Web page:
According to a new Brookings study, there is a transit paradox in our country: 70% of citizens in large metropolitan centers can access public transportation but can only get to 30% of the jobs in their area. Based on first-of-its-kind research utilizing data from the nation’s 100 largest metro areas, Brookings has been able to show empirically that America’s transit problems go beyond aging infrastructure and require a fundamental shift in how we move people from place to place. CivSource spoke with one of the authors of the report, Robert Puentes, Senior Fellow, Brookings Metropolitan Policy Program and Joanne Harrell, Senior Director of Microsoft State & Local Government e-Government Programs about the implications of the report and how individuals can interact with the the data that led to the findings.
Americans face a bleak landscape as they try to recover from the damage inflicted by the recession – home values have gone down, jobs have shifted or disappeared, all while food and gas prices have steadily increased. Americans looking for work are casting a wider net in their job search and those still with jobs are facing higher than ever gas prices as they try to get to work each day. Against this backdrop, Brookings researchers have examined the current state of America’s public transit systems in order to discern how Americans are interacting with them and how they might into the future.
The study pulled in data on ridership, routes and overall commute time to look at how people currently use their public transit systems to get to work and how planners might retool these options to meet future demand more effectively. Report authors also worked with technologists at Microsoft to create a unique interactive mapping tool that allows individuals to understand this data visually and see how their own metropolitan areas are impacted.
Public transit systems in the US have historically been designed to provide affordable options for travel throughout cities. More recently, these systems have grown to include bus networks and light rails that extend into some suburban areas. However, researchers have found that even if Americans live in a large metropolitan area with a robust public transit system, it does not mean that they will be able to use that system to get to work reliably within a reasonable (90 minutes or less) amount of time. Additionally, some large metropolitan transit systems may not offer access into new growth areas where jobs are, leaving job seekers with even fewer affordable ways of finding or getting to work.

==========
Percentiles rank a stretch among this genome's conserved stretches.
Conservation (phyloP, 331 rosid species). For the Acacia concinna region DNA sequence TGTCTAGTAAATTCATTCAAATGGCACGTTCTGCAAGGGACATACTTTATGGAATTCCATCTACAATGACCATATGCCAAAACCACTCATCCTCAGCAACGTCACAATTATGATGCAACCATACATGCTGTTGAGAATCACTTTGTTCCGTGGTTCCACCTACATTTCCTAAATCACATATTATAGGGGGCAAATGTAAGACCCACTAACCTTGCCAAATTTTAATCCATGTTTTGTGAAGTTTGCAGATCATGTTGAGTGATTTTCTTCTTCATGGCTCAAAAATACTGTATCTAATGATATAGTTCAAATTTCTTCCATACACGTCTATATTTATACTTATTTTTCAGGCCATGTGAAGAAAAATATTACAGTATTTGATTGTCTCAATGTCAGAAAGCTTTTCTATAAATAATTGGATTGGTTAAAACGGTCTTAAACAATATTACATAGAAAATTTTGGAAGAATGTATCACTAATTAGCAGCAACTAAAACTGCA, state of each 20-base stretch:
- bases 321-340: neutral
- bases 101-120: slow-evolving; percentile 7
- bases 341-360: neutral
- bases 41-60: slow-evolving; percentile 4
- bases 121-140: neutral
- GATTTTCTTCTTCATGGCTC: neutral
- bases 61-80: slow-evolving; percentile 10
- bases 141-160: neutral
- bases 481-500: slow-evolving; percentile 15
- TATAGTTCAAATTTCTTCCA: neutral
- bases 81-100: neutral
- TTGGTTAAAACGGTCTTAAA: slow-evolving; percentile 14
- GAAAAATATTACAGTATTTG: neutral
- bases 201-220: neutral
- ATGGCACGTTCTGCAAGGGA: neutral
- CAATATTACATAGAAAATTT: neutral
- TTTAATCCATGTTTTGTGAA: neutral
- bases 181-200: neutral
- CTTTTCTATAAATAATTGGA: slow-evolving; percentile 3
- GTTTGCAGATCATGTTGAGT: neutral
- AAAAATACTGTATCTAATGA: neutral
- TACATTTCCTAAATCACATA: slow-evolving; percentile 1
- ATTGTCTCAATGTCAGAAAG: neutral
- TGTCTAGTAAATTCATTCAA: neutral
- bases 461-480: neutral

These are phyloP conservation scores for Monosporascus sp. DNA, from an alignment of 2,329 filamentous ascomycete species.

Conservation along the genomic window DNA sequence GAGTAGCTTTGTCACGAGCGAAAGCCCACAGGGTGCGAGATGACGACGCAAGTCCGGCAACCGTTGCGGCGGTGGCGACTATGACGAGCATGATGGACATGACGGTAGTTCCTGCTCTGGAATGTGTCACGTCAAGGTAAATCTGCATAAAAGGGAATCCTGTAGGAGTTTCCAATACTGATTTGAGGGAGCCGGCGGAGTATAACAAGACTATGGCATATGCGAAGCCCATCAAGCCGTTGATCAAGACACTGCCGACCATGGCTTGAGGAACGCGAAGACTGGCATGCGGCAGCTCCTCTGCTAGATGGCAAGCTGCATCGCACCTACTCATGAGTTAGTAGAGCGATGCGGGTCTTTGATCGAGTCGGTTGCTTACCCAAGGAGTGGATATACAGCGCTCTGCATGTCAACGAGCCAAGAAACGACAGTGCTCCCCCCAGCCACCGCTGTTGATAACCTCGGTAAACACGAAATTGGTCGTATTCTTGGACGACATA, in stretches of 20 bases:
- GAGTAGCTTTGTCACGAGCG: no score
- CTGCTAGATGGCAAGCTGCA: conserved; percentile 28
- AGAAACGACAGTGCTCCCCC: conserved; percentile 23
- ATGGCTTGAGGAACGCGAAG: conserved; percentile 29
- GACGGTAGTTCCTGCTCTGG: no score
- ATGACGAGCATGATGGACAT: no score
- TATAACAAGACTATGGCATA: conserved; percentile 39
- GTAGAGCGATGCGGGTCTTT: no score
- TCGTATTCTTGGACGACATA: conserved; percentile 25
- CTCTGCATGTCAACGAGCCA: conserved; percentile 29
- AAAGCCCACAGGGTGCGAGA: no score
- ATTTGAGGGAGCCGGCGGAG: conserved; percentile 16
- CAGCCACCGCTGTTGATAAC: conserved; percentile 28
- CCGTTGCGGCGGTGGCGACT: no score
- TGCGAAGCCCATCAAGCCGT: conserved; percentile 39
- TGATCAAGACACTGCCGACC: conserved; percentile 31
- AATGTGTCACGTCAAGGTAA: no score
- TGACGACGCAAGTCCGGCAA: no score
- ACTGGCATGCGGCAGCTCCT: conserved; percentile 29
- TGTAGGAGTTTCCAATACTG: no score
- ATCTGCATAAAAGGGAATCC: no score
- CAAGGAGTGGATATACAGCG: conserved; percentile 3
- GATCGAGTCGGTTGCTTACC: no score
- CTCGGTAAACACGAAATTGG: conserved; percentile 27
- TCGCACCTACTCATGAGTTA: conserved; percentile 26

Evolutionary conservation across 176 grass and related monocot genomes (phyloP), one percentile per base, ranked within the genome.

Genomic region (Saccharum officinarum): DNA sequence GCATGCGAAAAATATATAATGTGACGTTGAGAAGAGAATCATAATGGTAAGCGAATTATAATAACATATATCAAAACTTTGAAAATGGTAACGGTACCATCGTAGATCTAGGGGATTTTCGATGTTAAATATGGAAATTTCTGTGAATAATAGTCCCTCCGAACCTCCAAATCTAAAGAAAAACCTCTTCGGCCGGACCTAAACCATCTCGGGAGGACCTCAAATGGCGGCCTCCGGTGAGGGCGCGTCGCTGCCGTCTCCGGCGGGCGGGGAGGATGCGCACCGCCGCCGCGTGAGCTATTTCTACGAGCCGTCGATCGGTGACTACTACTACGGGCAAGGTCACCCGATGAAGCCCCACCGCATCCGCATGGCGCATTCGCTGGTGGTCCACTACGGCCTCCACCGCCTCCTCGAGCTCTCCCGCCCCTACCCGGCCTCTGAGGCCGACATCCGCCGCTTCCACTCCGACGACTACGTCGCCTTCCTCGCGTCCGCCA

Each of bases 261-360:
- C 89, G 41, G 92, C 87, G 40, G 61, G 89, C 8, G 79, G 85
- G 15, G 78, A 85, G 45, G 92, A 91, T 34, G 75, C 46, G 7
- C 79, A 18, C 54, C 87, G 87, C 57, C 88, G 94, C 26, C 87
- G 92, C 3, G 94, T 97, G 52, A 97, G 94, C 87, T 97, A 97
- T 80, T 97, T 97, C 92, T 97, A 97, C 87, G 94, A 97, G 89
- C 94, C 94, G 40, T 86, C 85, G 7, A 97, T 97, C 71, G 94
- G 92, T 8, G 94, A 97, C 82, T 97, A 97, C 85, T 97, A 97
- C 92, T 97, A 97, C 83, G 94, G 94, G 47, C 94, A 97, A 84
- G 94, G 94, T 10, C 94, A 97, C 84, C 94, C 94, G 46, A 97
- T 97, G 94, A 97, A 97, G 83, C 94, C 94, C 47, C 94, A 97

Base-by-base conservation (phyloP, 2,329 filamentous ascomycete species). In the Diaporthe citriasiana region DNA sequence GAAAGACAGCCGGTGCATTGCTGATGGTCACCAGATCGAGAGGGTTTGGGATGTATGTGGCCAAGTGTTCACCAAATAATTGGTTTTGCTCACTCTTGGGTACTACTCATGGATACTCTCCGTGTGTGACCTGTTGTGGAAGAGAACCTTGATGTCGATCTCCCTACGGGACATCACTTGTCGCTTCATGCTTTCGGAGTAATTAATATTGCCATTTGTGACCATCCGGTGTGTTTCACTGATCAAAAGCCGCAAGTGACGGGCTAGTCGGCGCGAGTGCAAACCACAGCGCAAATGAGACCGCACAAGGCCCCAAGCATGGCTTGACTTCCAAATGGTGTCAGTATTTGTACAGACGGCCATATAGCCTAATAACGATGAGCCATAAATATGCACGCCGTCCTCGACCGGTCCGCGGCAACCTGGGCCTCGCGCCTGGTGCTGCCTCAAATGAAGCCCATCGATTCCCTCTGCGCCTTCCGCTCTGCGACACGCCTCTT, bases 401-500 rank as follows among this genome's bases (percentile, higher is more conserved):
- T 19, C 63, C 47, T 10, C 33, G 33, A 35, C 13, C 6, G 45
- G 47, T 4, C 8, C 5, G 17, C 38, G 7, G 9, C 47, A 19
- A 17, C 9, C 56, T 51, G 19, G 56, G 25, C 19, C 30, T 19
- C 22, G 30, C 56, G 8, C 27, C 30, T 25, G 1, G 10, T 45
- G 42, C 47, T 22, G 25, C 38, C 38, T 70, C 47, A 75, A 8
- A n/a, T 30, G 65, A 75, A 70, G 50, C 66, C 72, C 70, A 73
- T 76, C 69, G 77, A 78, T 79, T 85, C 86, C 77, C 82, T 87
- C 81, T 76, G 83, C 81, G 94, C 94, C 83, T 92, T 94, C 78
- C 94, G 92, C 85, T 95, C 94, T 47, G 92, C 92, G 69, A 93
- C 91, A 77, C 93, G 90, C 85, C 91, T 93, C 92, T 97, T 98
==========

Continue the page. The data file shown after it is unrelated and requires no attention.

These findings are particularly relevant as ridership across transit systems has increased as people look for more budget friendly travel options in light of rising gas prices. According to Puentes, the findings also point to broader problems as transit systems have been unable to catch up to sprawl, and growth trends have lead to leap-frog development that increases commute time and distance while also damaging the urban continuity needed for broad based access to jobs across incomes.
What this all amounts to is, according to Puentes, the need for a serious conversation at the state level that examines how communities intend to support their citizens as they get to work and expand economic development into new areas. In the report, researchers point to new transit systems in the West which are designed to travel larger distances and have routes that more closely track with new growth trends.
Puentes notes that these planning choices have led to the creation of surprisingly effective public transit systems in unlikely places such as Modesto, California. The system there has had historically low ridership but found itself uniquely suited to the recent uptick in its use as gas prices increased and the system provided ready access to places where people currently work. Whereas, commuters on more established transit systems like that in downtown Atlanta, Georgia are faced with increasing difficulty making it out of the center of town and into the fast growing metro area.
According to Puentes, metropolitan areas in the West have experienced new growth and are trying to find innovative and low cost ways to provide transit options – like self-help bond issues, moves which are more difficult and perhaps unlikely with older more established transit systems.
In order to keep the conversation going and make the implications clear, Brookings worked with Microsoft to provide an interactive mapping tool that allows users to examine the findings on a map and understand the impacts visually. According to Joanne Harrell at Microsoft, the partnership will include a road-show of sorts, with Brookings researchers utilizing the mapping tool to present this newly compiled data back to public officials in order to foster policy discussions around finding transit planning solutions that meet the economic needs of cities and states. The tool utilizes Bing maps and runs on Azure in partnership with EastBanc Technologies.
Puentes and the authors of the report are hopeful that the findings and the tool will help to move the conversation toward solutions that are focused on current and future metropolitan trends in order to support job growth nationwide. “People care passionately about their transit systems,” Puentes notes, “the report itself isn’t meant to be a ranking or even a criticism but rather a means of highlighting that we can’t cut transit lifelines if we intend to support people as they find, create or get to jobs.”